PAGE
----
In the end, individuals maximizing the marketing “hot zone” lands the interview.  For today’s resume/marketing trend tip, show your value/contributions as quickly as possible…that is, in the beginning.  So where is the beginning and how do I maximize it?  The “hot zone” resides in the top third of the resume.  In this pivotal region, employers are seeking value and take the approach: “What can you do for my company—now?”  So it seems that without a meaty worm on the hook, the big fish never bites (or calls to arrange an interview)! 

Elements attracting interview invitations are qualifiers defining what you will do for the bottom-line.  Unfortunately, too many resumes use the “tell me” approach as opposed to the “show me” approach.  The “tell me” approach uses fluffy soft words without a true declaration of action…this passive rhetorical road leads to burger flipping (I am speaking as one who flipped many burgers way back when.  As a result, I do respect the trade).  “Show me,” takes the reader to the context, the challenge, the action initiated or coordinated, and allows the reader to experience the results of your knowledge.

In the next submission, resume format will be examined. When you may ask?  Soon…very soon.

Danny Huffman, MA, CPRW, CEIP, CPCC
Career Services International
Education Career Services

March 16, 2009

Continued: Paper Equals Perception

For anyone who may be a tad confused, the following is a continuation of our previous submission….check it out and become caught up before continuing this submission.


What I see must be the logical choice. In the world of perception, what does the element of sight “see” on the page?


Spacing: is the white space symmetrical, reader-friendly, and comfortable (too much white space indicates waste or diminished skill; if not reader-friendly would one even bother to review; is the reader comfortable with the look or are the words or margins cramped with too much information)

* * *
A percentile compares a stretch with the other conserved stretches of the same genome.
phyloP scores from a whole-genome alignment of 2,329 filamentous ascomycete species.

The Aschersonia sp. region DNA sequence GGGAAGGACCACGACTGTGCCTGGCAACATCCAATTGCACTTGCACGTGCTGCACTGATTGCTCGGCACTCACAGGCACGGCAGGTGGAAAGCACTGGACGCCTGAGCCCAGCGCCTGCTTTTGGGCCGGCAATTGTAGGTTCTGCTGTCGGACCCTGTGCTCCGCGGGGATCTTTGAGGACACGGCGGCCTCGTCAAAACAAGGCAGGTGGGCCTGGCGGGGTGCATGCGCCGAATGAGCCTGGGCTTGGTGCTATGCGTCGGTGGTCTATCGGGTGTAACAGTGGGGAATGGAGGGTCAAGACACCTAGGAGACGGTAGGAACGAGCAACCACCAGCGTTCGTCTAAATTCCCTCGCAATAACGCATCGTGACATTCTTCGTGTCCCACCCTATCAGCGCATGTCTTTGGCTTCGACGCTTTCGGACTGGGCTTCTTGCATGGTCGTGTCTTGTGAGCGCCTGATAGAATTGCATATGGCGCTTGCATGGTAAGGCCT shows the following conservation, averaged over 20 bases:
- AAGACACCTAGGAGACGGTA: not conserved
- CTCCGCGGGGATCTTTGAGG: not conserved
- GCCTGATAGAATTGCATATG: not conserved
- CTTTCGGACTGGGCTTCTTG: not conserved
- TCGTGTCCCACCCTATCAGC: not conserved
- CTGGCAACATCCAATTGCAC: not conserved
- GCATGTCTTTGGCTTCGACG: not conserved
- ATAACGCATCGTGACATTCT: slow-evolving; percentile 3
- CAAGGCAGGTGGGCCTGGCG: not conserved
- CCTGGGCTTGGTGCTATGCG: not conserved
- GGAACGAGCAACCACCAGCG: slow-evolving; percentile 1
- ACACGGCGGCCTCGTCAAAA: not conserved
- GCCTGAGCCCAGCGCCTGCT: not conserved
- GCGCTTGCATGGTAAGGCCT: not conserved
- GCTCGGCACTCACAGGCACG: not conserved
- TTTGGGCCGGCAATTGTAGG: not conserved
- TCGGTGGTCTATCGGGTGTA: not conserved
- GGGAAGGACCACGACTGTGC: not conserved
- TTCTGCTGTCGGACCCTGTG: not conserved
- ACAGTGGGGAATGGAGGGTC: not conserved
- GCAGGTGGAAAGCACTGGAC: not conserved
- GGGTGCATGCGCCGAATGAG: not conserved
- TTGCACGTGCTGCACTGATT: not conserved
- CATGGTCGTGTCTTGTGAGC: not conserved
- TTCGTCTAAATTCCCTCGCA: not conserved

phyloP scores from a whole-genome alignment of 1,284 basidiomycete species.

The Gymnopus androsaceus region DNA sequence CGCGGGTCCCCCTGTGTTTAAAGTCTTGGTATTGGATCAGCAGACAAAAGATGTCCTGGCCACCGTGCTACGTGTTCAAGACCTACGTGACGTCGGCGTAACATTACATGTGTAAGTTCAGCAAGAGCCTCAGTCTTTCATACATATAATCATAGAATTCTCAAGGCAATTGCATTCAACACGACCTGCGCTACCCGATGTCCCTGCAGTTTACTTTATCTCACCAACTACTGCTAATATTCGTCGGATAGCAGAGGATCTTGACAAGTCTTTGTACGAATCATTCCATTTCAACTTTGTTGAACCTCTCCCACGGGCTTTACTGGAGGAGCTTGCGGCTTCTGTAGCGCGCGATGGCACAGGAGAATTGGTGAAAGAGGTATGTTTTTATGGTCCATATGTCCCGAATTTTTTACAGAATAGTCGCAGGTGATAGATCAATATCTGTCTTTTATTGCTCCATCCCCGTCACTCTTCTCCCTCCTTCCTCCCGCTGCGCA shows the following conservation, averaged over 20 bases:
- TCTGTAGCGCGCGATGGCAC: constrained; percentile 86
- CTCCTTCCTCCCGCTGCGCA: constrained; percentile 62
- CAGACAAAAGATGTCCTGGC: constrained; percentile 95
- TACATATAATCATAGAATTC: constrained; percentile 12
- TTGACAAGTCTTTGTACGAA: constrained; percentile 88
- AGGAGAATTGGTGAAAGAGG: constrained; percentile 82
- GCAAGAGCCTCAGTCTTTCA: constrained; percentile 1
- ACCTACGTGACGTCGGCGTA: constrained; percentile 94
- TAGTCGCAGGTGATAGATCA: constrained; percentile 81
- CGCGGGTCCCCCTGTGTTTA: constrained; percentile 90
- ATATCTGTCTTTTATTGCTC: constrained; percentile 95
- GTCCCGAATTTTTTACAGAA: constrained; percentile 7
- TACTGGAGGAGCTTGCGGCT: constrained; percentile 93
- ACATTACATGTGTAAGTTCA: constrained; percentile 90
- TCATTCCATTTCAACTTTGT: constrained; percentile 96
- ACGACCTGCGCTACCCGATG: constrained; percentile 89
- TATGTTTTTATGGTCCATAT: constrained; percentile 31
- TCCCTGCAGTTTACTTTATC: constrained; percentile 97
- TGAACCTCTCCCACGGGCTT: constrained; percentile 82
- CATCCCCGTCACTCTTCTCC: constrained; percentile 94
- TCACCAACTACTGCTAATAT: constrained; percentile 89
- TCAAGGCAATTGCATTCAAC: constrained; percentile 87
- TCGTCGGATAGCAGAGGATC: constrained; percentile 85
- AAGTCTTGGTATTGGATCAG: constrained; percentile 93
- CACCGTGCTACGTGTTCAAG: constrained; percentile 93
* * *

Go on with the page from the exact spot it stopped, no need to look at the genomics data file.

Tone: is your tone assertive and confident (using passive verbs indicates a passive character or work ethic)

Balance: are you prioritizing value and maximizing the hot zone (placing key strengths and bottom-line results at or near the bottom of the page is not effective as you have the readers attention for approximately 12 to 15 seconds)

Focus: are you in control (do the readers have to guess intention? If so, you are telling a potential employee you are looking for an interim job and not a committed career)

Objectivity: just the facts, please (by using a first person approach, you introduce emotion and subjectivity—not necessarily a positive)

Metrics: show the reader what you deliver by showcasing quantifiable accomplishments (saying you are a team leader, in and of itself, means nothing. How many individuals or departments did you oversee, what was the challenge, your action, the result, and are any programs you initiated currently in use)


With each class, with each training session, and with each faculty development program, what and how something is written is much more powerful than what is actually said. Simple errors on print display more than a misspelled word. One mistake creates a perception of complacency or of one not being detail-oriented or sloppy. Another example my professor described of how one error changes perception was as follows (and this one I do remember): “While at a local IHOP, I ordered a stack of pancakes and cup of juice. Friends ordered omelets and coffee. When the waitress returned with the stack, I noticed there were no bottles of honey. Once the young waitress returned, I leaned into her area and asked ‘if she could give me some, honey.’ Unfortunately I paused between the words ‘some’ and ‘honey’ (notice the comma). The waitress was rather upset.”


Examining the statement causing the tension, the waitress perceived my request as inappropriate while that was never the intent. Consequently, we truly are what others believe us to be! Leading me to ask, what does your résumé portray?


Developing marketing materials, catching one’s work ethic, character, and persona can be most challenging. As our career blog progresses, you will be (re)introduced to concepts, designs, and tips to assist you in paving your career management success not only for the student of today, but for the executives of tomorrow.


Maybe I should have paid closer attention during graduate school?



Danny Huffman, MA, CPRW, CPCC, CEIP

Education Career Services:

Career Services International: